Airline stocks take hit after terror arrests
Major carriers tumble in early trading after 21 nabbed in plot to blow up trans-Atlantic flights, but recover later.
NEW YORK (CNNMoney.com) -- Stocks of major U.S. airlines tumbled in early trading Thursday after the arrest of 21 people in Britain accused of plotting terrorist attacks on trans-Atlantic flights, then rebounded by midday.
Shares of American Airlines parent AMR Corp. (down $0.16 to $20.13, Charts) was down as much as 5 percent in morning trading, while United parent UAL Corp. (down $0.40 to $23.43, Charts) tumbled about 8 percent, Continental Airlines (down $0.31 to $23.90, Charts) also was off as much as 5 percent and US Airways (down $0.25 to $40.53, Charts) dropped more than 3 percent at one point.
But the sell-off was short-lived, and while all those shares were still in negative territory just before noon ET, none was off more than 1.5 percent.
After the arrests, U.S. officials announced a new set of security rules for passengers boarding planes at U.S. airports, including a ban on any kind of liquid in carry-on luggage, as well as closer examinations of carry-on luggage. The Department of Homeland Security also raised the nation's threat level to "severe," or red, for commercial flights originating in the United Kingdom bound for the United States, the first time it has issued such a threat assessment. (Full CNN.com coverage)
The news comes as the nation's airlines were enjoying their first profitable summer of travel since 2000, after the U.S. industry lost $42 billion between 2001 and 2005.
Ray Neidl, airline analyst for Calyon Securities, said he believed that the early stock sell-off was probably an overreaction.
"At this point I'm assuming it's a short-term blip," he said. "We'll have to see what happens during the rest of the peak travel season in August as well as the post-Labor Day period, if there's any significant drop in bookings.
"Cost-wise, the cancelled flights will be like having a snowstorm hit where you have your planes out of position for a couple of days," he added.
But Michael Boyd, president of the Boyd Group consulting firm in Evergreen, Colo., said that new security measures will hurt airline traffic if it causes delays at check-ins.
"Short-haul travel, especially short-haul business travel, is the first to get hit if you have long security lines," he said.
"People talk about the drop in demand for air travel right after 9/11, but it wasn't as much that they were scared; they just didn't want to go to the airport and stand in line for three hours."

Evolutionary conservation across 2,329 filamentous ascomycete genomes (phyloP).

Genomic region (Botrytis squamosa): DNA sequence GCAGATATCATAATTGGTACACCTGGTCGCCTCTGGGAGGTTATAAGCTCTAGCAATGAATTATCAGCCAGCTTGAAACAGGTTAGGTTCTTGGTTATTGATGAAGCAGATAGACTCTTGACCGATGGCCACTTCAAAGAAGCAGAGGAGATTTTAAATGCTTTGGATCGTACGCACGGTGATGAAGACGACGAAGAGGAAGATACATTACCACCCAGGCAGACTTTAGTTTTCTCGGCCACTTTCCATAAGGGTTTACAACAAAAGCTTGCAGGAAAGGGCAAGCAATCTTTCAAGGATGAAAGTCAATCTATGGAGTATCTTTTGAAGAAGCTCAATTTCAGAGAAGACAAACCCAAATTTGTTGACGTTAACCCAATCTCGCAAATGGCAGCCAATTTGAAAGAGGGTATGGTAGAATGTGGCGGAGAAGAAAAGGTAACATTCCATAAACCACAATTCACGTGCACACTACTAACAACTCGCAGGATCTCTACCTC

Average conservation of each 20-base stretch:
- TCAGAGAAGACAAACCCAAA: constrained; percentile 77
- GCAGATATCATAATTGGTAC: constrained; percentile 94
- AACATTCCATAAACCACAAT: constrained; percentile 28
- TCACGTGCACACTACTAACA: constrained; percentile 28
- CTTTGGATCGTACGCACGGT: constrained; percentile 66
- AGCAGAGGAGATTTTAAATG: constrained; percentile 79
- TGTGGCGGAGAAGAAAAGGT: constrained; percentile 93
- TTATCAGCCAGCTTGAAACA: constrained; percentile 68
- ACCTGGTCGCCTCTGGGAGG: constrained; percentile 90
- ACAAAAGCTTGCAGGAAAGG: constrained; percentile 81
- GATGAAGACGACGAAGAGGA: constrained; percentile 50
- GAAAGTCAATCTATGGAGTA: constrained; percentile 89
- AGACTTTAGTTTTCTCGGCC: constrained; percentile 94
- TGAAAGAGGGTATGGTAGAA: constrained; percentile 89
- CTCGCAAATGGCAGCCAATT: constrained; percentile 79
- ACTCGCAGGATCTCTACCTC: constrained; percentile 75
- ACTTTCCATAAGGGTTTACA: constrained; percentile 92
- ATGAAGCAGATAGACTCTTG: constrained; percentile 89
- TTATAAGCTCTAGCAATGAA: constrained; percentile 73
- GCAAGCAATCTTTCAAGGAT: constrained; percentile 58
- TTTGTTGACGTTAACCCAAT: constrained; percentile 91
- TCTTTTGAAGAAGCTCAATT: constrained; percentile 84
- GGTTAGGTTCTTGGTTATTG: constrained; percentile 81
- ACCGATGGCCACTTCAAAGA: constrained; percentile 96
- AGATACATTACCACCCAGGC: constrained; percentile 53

The Transportation Security Administration said that passengers should allow additional time to check in, but it did not give any guidance as to how much additional time.
Statements from officials overseeing airports in Chicago and Los Angeles suggested travelers arrive two to three hours before their flights, with LA officials suggesting arriving three to four hours before international flights. The Port Authority of New York and New Jersey, which runs the three New York-area airports, recommended arriving two hours before a flight.
But how early passengers really needed to arrive was not clear Thursday. The Web site for Atlanta's Hartsfield International Airport listed only a 20- to 30-minute wait at its security checkpoints just before midday Thursday.
Boyd said he believes that other than the justified concerns of travelers about inconvenience and long check-in delays, the news of the arrests will not scare people away from flying.
"This happened in a foreign land. They're going to say, 'It's OK, I can keep flying,'" said Boyd. "The average person believes we have great airport security. That's a wonderful fantasy to have."
The Air Transport Association, the industry's trade group, issued a statement saying it supported the steps being ordered by the Department of Homeland Security.
"The airlines are cooperating fully with DHS in implementing these measures to assure the safety and security of our customers and crews," said the industry's statement. "While it is likely these temporary measures will result in passenger inconvenience, we hope that the traveling public understands these measures will allow them to travel with confidence in the security of our system."
Strong demand for travel ahead of news
U.S. airlines reported a record 85.8 percent of seats filled in July, helping carriers charge higher fares, which are up about 11 percent for the first half of the year.
The airlines were already seeing weak demand for air travel in the summer of 2001 before the Sept. 11 attacks, due to the weak economy and the resulting drop in demand for business travel.
Most of the major carriers were already losing money back then and only 77.6 percent of seats were filled in August 2001, while the average fare that month was down 12.6 percent from a year earlier, according to figures from the Air Transport Association, the industry group.
But Boyd said that while demand for travel is much better now than it was five years ago, the financial losses since then have left the industry in a much weaker position.
"Every airline, even the bankrupt ones, are reporting an operating profit right now, but that doesn't mean there's a lot of margin there," he said. "And there's not a lot of cash left. At 9/11, they all still had a lot of lines of credit. They don't have that cushion now."
A report in the Wall Street Journal that the U.S. Air Force continues to review a $412 million contract adjustment that Boeing received on the C-17 aircraft program was also probably weighing on the stock.